Very depressing news about the torching of the Somali Voice office in Easton, and some fundamentally depressing comments on the BEP site too - and I suspect they've deleted some of the worst. Kayse, the editor of Somali Voice, is someone I know well and like very much. He has put in a huge amount of effort over the years to the paper and the website, as well as holding down a full-time job in the NHS, and it's so sad to see this all go up in smoke. I hope he can pull together the resources to keep going.
The bulk of the comments are along the lines of accusing Kayse of 'playing the race card', and saying there's no evidence it's a racist attack. Well it's actually the police who have suggested it might be, and it's common sense to suspect that would be a distinct possibility. It could be kids messing around as arson attacks often are; it could be an individual with a particular grievance; it could be white racists....We simply don't know yet. There have been tensions between Jamaicans and young Somalis in the area - in which case does that make it racist, or is it more about which gang you belong to, which happen to be delineated along racial lines? Or even just about turf wars, over drug dealing territory?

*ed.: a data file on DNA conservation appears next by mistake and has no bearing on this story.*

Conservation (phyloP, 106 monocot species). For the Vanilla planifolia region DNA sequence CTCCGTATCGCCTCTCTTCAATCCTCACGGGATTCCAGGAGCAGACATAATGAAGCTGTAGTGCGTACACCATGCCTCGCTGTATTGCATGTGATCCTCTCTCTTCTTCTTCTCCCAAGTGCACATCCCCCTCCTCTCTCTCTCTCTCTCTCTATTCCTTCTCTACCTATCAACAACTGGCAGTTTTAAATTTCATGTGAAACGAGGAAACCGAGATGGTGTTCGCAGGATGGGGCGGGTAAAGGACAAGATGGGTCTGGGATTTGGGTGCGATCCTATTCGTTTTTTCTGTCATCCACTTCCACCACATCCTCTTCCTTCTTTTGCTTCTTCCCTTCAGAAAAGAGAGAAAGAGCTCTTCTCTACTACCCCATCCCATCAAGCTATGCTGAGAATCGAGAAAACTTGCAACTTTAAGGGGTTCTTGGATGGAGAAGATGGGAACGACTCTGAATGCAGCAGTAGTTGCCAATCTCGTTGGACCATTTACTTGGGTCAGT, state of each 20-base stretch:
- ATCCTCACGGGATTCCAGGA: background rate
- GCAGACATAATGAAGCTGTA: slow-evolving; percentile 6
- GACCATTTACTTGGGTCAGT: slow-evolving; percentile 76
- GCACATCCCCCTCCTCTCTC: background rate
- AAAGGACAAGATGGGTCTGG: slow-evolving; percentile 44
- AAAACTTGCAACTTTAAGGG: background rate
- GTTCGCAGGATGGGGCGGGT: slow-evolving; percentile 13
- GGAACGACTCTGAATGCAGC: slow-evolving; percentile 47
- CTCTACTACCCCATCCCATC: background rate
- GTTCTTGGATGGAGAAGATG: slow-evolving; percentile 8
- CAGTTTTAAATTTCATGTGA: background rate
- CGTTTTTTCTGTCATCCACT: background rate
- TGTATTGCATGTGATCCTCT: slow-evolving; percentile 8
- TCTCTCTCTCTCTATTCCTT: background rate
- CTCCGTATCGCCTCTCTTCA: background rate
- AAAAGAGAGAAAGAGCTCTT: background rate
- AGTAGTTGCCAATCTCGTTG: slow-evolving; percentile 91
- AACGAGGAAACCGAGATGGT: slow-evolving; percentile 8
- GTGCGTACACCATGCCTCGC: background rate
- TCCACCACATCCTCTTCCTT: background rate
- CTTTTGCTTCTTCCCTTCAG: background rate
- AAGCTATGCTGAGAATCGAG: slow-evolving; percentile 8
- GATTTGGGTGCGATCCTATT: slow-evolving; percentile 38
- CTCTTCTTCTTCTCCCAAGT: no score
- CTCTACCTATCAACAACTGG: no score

The Somali Voice is of course nothing to do with this, and I've had many a conversation with Kayse and other Somali community activists about what can be done to prevent disaffected Somali youths being drawn into that kind of street culture. (As I have done with people from the wider Muslim community, and in schools too with kids from all backgrounds).
As a footnote to the person who asks why there are so many Somalis in Bristol, as it was never part of the British Empire. Somaliland was a British colony. (Somalia was Italian). Many Somalis fought in the British army, and are very proud of their British links.